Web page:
Experts urge Obama to talk to Iran and advance Syria peace
Saban Center report says Iran closer to nuclear bomb than widely thought, talks could defuse Mideast tensions.
The Saban Center for Middle East Policy in Washington, D.C. released a report Tuesday that calls on the U.S. to hold direct negotiations with Iran without preconditions.
Entitled "Restoring the Balance - A Middle East Strategy for the Next President", the report, compiled over 18 months, states that the Iraq war benefits Iran strategically more than any other state, and the Islamic Republic is nearing a nuclear weapon faster than experts have asserted in the past, and that the U.S. must pursue talks with them.
"If you're moving on the Israeli-Palestinian front, in Tehran they might feel they're left behind, and react with terrorist attacks. This time is really important to engage them in making the new order, to make clear we're not trying to isolate them, but to engage them", the report states.
Former United States Ambassador to Israel and Brookings Institution member Martin Indyk called for Obama to pursue talks with Iran, saying "they are willing to engage and we must find a way to engage them more seriously."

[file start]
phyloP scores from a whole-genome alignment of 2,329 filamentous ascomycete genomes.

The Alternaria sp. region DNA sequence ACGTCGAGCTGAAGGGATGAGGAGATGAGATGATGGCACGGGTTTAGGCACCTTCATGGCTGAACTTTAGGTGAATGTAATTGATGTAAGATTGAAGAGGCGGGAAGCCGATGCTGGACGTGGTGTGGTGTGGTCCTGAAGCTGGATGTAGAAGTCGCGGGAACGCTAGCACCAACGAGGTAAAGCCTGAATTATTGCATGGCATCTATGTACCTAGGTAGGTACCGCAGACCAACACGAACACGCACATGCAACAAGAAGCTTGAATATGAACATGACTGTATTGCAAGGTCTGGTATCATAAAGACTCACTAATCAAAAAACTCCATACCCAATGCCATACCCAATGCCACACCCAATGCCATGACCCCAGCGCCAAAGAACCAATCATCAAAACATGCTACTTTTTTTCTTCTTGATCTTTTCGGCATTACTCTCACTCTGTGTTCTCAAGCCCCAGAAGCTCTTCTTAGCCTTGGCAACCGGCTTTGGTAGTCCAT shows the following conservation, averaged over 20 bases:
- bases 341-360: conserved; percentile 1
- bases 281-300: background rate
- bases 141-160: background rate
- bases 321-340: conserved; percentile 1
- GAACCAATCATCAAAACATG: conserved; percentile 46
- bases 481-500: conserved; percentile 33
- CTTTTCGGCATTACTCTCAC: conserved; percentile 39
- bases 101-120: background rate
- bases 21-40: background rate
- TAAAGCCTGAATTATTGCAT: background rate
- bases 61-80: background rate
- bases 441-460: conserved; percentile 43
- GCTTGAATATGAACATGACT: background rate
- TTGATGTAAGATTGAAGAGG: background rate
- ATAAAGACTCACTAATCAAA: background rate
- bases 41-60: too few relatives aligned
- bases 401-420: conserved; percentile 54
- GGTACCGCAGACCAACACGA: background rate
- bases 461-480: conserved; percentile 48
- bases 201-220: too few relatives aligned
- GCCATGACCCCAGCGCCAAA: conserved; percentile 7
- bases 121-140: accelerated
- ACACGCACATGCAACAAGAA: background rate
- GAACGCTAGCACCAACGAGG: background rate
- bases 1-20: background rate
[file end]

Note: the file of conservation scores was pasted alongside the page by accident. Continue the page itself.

The report also calls for advancing the Arab-Israeli peace process on both the Palestinian and Syrian tracks.
In regard to Syria, Indyk said "in contrast to the Palestinian track we have a commitment of the leader [in Syria] who has proven himself to be brash and quite decisive, who needs to establish his own legitimacy and regain what his father lost - Golan Hights, and give up what his father gained - Lebanon."
Indyk added that it's possible to create symbiosis between the two dimensions the paper proposes - resolution of the Israeli-palestinian conflict, and engagement with Iran, "so they potentially benefit from each other". "Time is not working in favor of this solution and it's important that President-Elect Obama starts working on it as soon as possible. This is clearly a priority for him and we feel it should be."
According to Richard Haass, head of the Council on Foreign Relations, the Middle East will remain the most unstable region of the world for the United States to deal with.
He emphasized that in spite of the fact that the new U.S. government is being formed at a time when the image of the United States is suffering abroad, "Obama is in a "unique position" for a new start in a region."
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